Enhanced hydrogen peroxide and renin release in primary cultures of juxtaglomerular (JG) cells from diabetic mice

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Conference Proceeding

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FASEB Journal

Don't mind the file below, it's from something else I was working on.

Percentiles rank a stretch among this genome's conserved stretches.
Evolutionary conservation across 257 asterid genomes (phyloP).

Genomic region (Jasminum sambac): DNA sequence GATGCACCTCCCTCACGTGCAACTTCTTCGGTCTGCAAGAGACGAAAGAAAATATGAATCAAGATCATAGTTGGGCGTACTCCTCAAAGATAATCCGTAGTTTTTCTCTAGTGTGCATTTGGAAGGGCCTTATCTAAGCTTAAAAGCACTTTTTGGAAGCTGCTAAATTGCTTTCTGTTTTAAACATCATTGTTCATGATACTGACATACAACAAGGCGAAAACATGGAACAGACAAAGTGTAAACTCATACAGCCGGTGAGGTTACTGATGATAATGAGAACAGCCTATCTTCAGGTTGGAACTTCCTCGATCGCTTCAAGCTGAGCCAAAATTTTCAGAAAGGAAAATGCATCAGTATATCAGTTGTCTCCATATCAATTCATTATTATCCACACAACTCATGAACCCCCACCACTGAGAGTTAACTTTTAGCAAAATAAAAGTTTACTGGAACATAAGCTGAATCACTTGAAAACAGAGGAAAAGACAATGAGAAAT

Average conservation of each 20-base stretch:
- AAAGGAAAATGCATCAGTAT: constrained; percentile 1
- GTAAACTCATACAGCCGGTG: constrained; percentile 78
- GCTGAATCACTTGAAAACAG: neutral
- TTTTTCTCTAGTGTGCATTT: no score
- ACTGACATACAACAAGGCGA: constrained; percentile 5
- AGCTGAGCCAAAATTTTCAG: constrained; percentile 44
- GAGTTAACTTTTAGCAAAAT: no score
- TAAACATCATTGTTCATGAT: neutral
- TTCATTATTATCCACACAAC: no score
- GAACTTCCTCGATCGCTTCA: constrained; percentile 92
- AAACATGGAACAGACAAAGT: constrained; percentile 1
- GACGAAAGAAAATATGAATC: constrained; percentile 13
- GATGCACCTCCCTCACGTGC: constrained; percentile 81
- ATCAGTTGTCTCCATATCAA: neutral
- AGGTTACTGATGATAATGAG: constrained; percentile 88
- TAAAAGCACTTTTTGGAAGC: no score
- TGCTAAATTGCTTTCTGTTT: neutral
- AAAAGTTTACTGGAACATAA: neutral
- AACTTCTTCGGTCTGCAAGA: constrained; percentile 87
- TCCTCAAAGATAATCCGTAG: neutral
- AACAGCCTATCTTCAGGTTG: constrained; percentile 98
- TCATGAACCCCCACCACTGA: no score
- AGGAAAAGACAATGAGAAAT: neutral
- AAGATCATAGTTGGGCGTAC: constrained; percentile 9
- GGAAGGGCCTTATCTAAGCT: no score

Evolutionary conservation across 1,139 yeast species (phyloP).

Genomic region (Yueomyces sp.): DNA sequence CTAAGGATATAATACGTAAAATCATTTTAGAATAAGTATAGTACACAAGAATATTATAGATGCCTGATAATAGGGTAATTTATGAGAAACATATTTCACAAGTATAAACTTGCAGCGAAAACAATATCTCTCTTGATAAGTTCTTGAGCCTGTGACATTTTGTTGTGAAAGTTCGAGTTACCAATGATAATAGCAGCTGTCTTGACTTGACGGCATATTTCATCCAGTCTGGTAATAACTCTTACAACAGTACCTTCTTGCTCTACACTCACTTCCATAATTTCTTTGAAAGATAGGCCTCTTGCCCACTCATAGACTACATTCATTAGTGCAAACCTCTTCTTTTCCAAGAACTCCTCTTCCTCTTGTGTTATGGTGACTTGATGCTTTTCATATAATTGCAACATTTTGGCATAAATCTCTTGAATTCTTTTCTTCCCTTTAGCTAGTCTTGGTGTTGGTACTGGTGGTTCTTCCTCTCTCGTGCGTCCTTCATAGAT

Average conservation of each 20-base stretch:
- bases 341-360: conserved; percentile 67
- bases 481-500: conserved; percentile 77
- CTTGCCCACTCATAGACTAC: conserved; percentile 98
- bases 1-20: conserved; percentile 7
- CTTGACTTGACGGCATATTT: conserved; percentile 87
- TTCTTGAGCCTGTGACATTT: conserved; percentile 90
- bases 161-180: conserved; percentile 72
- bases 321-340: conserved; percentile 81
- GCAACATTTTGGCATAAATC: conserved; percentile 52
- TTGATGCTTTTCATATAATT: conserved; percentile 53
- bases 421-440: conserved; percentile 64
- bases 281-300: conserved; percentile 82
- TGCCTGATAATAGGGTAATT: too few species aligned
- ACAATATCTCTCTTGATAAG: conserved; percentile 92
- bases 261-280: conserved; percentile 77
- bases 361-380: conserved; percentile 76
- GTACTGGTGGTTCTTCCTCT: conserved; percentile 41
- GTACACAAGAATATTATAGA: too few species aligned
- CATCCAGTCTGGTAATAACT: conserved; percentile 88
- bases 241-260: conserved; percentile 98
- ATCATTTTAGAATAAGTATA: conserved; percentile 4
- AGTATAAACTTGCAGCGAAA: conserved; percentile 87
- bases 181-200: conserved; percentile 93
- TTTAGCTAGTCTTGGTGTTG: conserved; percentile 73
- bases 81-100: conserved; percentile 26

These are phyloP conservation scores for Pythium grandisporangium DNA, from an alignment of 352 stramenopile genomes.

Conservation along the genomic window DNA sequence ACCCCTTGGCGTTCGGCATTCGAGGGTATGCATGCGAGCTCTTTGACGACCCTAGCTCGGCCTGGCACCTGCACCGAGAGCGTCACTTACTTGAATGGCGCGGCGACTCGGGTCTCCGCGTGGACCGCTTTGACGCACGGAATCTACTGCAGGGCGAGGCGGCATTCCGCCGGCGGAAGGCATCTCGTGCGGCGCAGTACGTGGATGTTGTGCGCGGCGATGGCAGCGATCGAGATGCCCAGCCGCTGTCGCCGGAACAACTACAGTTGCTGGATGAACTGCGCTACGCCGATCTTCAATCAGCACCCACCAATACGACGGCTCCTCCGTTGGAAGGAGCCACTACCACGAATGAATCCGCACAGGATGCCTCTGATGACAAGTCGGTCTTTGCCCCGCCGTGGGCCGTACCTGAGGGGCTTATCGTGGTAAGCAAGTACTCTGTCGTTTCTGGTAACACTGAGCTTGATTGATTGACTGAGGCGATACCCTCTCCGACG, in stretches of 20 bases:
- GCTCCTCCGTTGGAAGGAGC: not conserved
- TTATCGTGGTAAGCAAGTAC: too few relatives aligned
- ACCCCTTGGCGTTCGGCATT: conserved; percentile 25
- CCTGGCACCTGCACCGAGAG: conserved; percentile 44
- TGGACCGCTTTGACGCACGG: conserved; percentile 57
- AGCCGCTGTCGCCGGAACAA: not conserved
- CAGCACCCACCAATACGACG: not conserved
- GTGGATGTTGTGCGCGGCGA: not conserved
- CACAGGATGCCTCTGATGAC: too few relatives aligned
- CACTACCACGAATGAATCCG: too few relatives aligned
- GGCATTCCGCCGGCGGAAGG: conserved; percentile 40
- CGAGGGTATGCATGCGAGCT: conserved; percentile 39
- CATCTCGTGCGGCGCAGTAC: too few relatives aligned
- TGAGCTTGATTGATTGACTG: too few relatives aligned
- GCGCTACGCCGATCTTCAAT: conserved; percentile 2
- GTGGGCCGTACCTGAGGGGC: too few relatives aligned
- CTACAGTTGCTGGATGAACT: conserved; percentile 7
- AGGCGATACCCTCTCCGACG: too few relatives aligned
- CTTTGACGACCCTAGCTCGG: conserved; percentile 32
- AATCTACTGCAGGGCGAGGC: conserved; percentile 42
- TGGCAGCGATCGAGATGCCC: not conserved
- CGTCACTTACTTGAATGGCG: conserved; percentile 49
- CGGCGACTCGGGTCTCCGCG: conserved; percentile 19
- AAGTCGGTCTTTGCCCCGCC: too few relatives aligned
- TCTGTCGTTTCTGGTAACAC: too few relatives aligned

Diabetes mellitus and its complications represent an increasing burden for healthcare. A large fraction of patients with diabetes mellitus develops diabetic nephropathy. The Akita mice strain is one of the few mouse models of diabetes mellitus that shows features of the human disease including hypertension and kidney damage. Previous reports have shown increased levels of reactive oxygen species in the kidneys of Akita mice. We previously showed that hydrogen peroxide is a potent stimuli for renin release from the juxtaglomerular cells, increasing plasma renin and blood pressure in mice. Thus, we hypothesized that hydrogen peroxide levels are higher in JG cells from Akita mice leading to increased renin release in this strain. Using Western Blot, we found that the NADPH oxidase isoforms NOX1 and NOX4 are expressed, but only NOX1 being upregulated in primary JG cells isolated from Akita mice, compared to JG cells from the control (C57) strain (C57=100%. Akita/NOX1= 147%±10; n=4; p<0.05). Confocal imaging showed the expression of NOX1 and NOX4 in JG cells where they both co-localized with renin immunolabeling in renin-containing granules. In addition, the expression of Catalase, which scavenges H202, was reduced in JG cells from diabetic Akita mice (C57=100%; Akita= 72%±7.2 of C57; n=4; p<0.05). We measured H202 levels by transducing JG cells with the fluorescent protein sensor Hyper under control of the renin1 promoter. We found that JG cells isolated from Akita mice had higher baseline levels of H202 (C57= 100, Akita=117±7%, p<0.05). Since we previously found that H202 stimulates renin release, we studied whether JG cells from Akita mice had higher total renin activity or release. For this, we measured baseline renin release to the media during 2 hours from primary JG cells cultured from Akita or control mice. JG cells were then lysed and total renin content measured. We found that in the absence of any stimuli, JG cells from Akita mice had ~2 fold higher renin release (C57= 100%, Akita=219.2±26%; p<0.04, n=6). We did not observe a significant difference in total renin content between strains. Transduction of replicate plates with adenovirus encoding Catalase (AD-Cat) decreased baseline renin release by 35±8% (p<0.05) in JG cells from Akita mice whereas it did not affect renin release in control JG cells. We conclude that renin cells from diabetic Akita mice have higher endogenous H202 leading to increased renin release. The NADPH isoform NOX1 is enhanced in Akita mice and may be responsible for higher levels of H202 and renin release from JG cells. Our data suggest that direct stimulation of renin release by H202 could be potentially be involved in renal damage in diabetes mellitus.




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